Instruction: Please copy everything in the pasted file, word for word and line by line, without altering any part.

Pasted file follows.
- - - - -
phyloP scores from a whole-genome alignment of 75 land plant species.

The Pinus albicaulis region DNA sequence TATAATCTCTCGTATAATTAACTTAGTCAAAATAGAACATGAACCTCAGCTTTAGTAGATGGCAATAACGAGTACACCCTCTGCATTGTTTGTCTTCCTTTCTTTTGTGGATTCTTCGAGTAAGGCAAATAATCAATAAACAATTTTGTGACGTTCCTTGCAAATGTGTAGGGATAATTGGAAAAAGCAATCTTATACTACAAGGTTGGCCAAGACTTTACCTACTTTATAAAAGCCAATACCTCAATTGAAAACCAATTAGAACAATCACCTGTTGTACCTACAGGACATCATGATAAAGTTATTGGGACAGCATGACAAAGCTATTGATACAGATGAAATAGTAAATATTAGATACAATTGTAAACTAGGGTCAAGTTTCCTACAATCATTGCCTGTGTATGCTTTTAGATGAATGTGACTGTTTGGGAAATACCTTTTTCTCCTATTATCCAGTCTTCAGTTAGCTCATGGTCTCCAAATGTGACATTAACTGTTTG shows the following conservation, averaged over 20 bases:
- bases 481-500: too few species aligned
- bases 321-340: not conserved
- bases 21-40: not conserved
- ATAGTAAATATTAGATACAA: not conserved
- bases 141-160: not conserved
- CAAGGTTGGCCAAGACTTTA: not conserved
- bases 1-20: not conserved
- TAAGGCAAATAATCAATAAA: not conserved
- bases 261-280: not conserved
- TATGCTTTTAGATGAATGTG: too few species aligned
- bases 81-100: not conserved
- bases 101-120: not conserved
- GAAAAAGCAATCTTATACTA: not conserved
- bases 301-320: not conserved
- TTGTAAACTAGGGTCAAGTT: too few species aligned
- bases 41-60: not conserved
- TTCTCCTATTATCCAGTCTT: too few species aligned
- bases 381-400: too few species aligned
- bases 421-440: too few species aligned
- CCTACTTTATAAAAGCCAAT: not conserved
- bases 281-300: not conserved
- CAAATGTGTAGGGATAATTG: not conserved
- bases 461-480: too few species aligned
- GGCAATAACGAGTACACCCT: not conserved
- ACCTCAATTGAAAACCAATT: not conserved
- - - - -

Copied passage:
phyloP scores from a whole-genome alignment of 75 land plant species.

The Pinus albicaulis region DNA sequence TATAATCTCTCGTATAATTAACTTAGTCAAAATAGAACATGAACCTCAGCTTTAGTAGATGGCAATAACGAGTACACCCTCTGCATTGTTTGTCTTCCTTTCTTTTGTGGATTCTTCGAGTAAGGCAAATAATCAATAAACAATTTTGTGACGTTCCTTGCAAATGTGTAGGGATAATTGGAAAAAGCAATCTTATACTACAAGGTTGGCCAAGACTTTACCTACTTTATAAAAGCCAATACCTCAATTGAAAACCAATTAGAACAATCACCTGTTGTACCTACAGGACATCATGATAAAGTTATTGGGACAGCATGACAAAGCTATTGATACAGATGAAATAGTAAATATTAGATACAATTGTAAACTAGGGTCAAGTTTCCTACAATCATTGCCTGTGTATGCTTTTAGATGAATGTGACTGTTTGGGAAATACCTTTTTCTCCTATTATCCAGTCTTCAGTTAGCTCATGGTCTCCAAATGTGACATTAACTGTTTG shows the following conservation, averaged over 20 bases:
- bases 481-500: too few species aligned
- bases 321-340: not conserved
- bases 21-40: not conserved
- ATAGTAAATATTAGATACAA: not conserved
- bases 141-160: not conserved
- CAAGGTTGGCCAAGACTTTA: not conserved
- bases 1-20: not conserved
- TAAGGCAAATAATCAATAAA: not conserved
- bases 261-280: not conserved
- TATGCTTTTAGATGAATGTG: too few species aligned
- bases 81-100: not conserved
- bases 101-120: not conserved
- GAAAAAGCAATCTTATACTA: not conserved
- bases 301-320: not conserved
- TTGTAAACTAGGGTCAAGTT: too few species aligned
- bases 41-60: not conserved
- TTCTCCTATTATCCAGTCTT: too few species aligned
- bases 381-400: too few species aligned
- bases 421-440: too few species aligned
- CCTACTTTATAAAAGCCAAT: not conserved
- bases 281-300: not conserved
- CAAATGTGTAGGGATAATTG: not conserved
- bases 461-480: too few species aligned
- GGCAATAACGAGTACACCCT: not conserved
- ACCTCAATTGAAAACCAATT: not conserved